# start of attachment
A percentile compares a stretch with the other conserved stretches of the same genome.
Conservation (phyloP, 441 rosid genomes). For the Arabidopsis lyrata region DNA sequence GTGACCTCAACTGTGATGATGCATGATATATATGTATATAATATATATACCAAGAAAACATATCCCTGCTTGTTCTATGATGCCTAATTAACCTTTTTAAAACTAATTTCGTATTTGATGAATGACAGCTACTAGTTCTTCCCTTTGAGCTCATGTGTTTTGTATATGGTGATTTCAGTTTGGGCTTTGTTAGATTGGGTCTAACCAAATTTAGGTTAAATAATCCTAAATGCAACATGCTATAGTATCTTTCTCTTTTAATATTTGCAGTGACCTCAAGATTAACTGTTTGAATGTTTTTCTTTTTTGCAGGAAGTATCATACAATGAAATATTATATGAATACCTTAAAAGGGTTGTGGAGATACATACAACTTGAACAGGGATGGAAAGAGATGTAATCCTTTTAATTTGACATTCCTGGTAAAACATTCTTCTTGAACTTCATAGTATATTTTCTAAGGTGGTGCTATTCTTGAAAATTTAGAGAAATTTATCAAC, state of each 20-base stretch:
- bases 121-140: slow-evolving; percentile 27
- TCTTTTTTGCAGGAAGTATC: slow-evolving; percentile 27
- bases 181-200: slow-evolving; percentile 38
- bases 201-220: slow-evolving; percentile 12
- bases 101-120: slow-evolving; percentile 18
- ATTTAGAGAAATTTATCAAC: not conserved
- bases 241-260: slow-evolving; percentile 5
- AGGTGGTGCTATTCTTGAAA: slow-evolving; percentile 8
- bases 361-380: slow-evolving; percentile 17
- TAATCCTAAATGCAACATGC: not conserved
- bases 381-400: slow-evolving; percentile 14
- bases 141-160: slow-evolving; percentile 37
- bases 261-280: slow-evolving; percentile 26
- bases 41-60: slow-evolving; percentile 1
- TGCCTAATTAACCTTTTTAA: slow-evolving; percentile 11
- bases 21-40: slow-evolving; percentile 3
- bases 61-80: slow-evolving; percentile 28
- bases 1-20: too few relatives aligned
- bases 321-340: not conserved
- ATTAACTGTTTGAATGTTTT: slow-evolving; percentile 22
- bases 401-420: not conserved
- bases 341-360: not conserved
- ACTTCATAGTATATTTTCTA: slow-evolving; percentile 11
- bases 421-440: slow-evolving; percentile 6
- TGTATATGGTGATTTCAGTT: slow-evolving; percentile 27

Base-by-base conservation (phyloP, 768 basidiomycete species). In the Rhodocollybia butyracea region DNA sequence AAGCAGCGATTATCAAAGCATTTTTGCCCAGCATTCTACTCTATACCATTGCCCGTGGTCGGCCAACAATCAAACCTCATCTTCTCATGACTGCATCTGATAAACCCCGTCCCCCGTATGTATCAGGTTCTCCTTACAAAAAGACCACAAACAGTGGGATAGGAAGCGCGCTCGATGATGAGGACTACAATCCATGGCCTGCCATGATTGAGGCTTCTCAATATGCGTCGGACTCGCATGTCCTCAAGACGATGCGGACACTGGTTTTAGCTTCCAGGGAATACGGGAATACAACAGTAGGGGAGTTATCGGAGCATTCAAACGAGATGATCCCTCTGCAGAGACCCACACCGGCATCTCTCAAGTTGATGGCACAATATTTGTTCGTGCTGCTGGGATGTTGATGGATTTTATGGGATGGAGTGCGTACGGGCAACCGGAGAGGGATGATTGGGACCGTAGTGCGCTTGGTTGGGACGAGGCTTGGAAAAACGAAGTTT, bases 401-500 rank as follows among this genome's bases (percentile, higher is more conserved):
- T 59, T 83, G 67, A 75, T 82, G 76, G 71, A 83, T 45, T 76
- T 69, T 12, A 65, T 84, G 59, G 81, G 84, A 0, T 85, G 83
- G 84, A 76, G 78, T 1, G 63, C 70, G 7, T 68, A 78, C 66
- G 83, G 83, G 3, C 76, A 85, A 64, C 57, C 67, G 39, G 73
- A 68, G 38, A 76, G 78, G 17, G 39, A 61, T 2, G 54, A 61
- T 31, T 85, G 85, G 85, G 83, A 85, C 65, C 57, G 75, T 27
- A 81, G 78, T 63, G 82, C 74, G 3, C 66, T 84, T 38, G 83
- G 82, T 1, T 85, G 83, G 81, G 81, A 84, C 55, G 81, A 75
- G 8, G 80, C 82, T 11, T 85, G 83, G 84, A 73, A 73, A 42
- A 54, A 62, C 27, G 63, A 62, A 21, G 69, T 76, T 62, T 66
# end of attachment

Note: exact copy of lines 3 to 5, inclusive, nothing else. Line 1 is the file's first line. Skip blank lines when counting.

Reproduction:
- bases 121-140: slow-evolving; percentile 27
- TCTTTTTTGCAGGAAGTATC: slow-evolving; percentile 27
- bases 181-200: slow-evolving; percentile 38